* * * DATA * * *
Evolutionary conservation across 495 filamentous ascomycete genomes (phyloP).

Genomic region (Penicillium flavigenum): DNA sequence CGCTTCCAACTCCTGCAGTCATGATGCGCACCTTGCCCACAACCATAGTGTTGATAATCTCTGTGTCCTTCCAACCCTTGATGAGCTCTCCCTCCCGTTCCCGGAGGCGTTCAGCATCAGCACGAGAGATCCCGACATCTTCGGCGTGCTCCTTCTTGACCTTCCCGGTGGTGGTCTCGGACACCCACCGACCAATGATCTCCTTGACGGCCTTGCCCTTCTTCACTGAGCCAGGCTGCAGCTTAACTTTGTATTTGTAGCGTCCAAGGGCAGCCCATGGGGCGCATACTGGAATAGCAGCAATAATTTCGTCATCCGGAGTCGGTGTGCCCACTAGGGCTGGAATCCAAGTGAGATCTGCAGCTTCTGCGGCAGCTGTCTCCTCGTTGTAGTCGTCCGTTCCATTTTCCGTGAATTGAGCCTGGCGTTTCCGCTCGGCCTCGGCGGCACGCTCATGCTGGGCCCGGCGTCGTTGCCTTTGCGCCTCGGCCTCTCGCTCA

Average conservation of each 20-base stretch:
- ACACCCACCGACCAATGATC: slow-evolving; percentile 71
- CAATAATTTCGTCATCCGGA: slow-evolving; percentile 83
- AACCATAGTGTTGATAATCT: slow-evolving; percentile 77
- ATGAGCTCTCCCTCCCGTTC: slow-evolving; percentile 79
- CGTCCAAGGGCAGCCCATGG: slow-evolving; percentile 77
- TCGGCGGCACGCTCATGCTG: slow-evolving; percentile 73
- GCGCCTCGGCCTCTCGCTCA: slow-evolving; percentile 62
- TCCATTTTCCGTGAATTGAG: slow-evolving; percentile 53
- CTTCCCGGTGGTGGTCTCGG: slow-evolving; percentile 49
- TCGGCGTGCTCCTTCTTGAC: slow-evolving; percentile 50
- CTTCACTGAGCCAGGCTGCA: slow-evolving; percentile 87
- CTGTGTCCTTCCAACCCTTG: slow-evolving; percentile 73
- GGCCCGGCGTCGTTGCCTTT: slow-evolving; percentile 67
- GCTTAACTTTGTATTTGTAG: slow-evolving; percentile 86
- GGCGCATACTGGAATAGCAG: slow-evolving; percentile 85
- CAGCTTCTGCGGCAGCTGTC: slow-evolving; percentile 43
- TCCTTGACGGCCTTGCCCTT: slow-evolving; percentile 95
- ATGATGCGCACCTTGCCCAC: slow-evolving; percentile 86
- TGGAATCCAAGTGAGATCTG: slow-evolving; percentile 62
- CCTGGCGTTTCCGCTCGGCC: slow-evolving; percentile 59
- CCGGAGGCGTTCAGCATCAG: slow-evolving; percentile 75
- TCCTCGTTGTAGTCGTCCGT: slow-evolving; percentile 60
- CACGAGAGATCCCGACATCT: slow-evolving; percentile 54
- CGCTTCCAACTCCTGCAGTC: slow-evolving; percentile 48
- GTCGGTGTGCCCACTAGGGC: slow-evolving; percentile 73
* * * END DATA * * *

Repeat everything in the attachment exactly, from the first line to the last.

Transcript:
Evolutionary conservation across 495 filamentous ascomycete genomes (phyloP).

Genomic region (Penicillium flavigenum): DNA sequence CGCTTCCAACTCCTGCAGTCATGATGCGCACCTTGCCCACAACCATAGTGTTGATAATCTCTGTGTCCTTCCAACCCTTGATGAGCTCTCCCTCCCGTTCCCGGAGGCGTTCAGCATCAGCACGAGAGATCCCGACATCTTCGGCGTGCTCCTTCTTGACCTTCCCGGTGGTGGTCTCGGACACCCACCGACCAATGATCTCCTTGACGGCCTTGCCCTTCTTCACTGAGCCAGGCTGCAGCTTAACTTTGTATTTGTAGCGTCCAAGGGCAGCCCATGGGGCGCATACTGGAATAGCAGCAATAATTTCGTCATCCGGAGTCGGTGTGCCCACTAGGGCTGGAATCCAAGTGAGATCTGCAGCTTCTGCGGCAGCTGTCTCCTCGTTGTAGTCGTCCGTTCCATTTTCCGTGAATTGAGCCTGGCGTTTCCGCTCGGCCTCGGCGGCACGCTCATGCTGGGCCCGGCGTCGTTGCCTTTGCGCCTCGGCCTCTCGCTCA

Average conservation of each 20-base stretch:
- ACACCCACCGACCAATGATC: slow-evolving; percentile 71
- CAATAATTTCGTCATCCGGA: slow-evolving; percentile 83
- AACCATAGTGTTGATAATCT: slow-evolving; percentile 77
- ATGAGCTCTCCCTCCCGTTC: slow-evolving; percentile 79
- CGTCCAAGGGCAGCCCATGG: slow-evolving; percentile 77
- TCGGCGGCACGCTCATGCTG: slow-evolving; percentile 73
- GCGCCTCGGCCTCTCGCTCA: slow-evolving; percentile 62
- TCCATTTTCCGTGAATTGAG: slow-evolving; percentile 53
- CTTCCCGGTGGTGGTCTCGG: slow-evolving; percentile 49
- TCGGCGTGCTCCTTCTTGAC: slow-evolving; percentile 50
- CTTCACTGAGCCAGGCTGCA: slow-evolving; percentile 87
- CTGTGTCCTTCCAACCCTTG: slow-evolving; percentile 73
- GGCCCGGCGTCGTTGCCTTT: slow-evolving; percentile 67
- GCTTAACTTTGTATTTGTAG: slow-evolving; percentile 86
- GGCGCATACTGGAATAGCAG: slow-evolving; percentile 85
- CAGCTTCTGCGGCAGCTGTC: slow-evolving; percentile 43
- TCCTTGACGGCCTTGCCCTT: slow-evolving; percentile 95
- ATGATGCGCACCTTGCCCAC: slow-evolving; percentile 86
- TGGAATCCAAGTGAGATCTG: slow-evolving; percentile 62
- CCTGGCGTTTCCGCTCGGCC: slow-evolving; percentile 59
- CCGGAGGCGTTCAGCATCAG: slow-evolving; percentile 75
- TCCTCGTTGTAGTCGTCCGT: slow-evolving; percentile 60
- CACGAGAGATCCCGACATCT: slow-evolving; percentile 54
- CGCTTCCAACTCCTGCAGTC: slow-evolving; percentile 48
- GTCGGTGTGCCCACTAGGGC: slow-evolving; percentile 73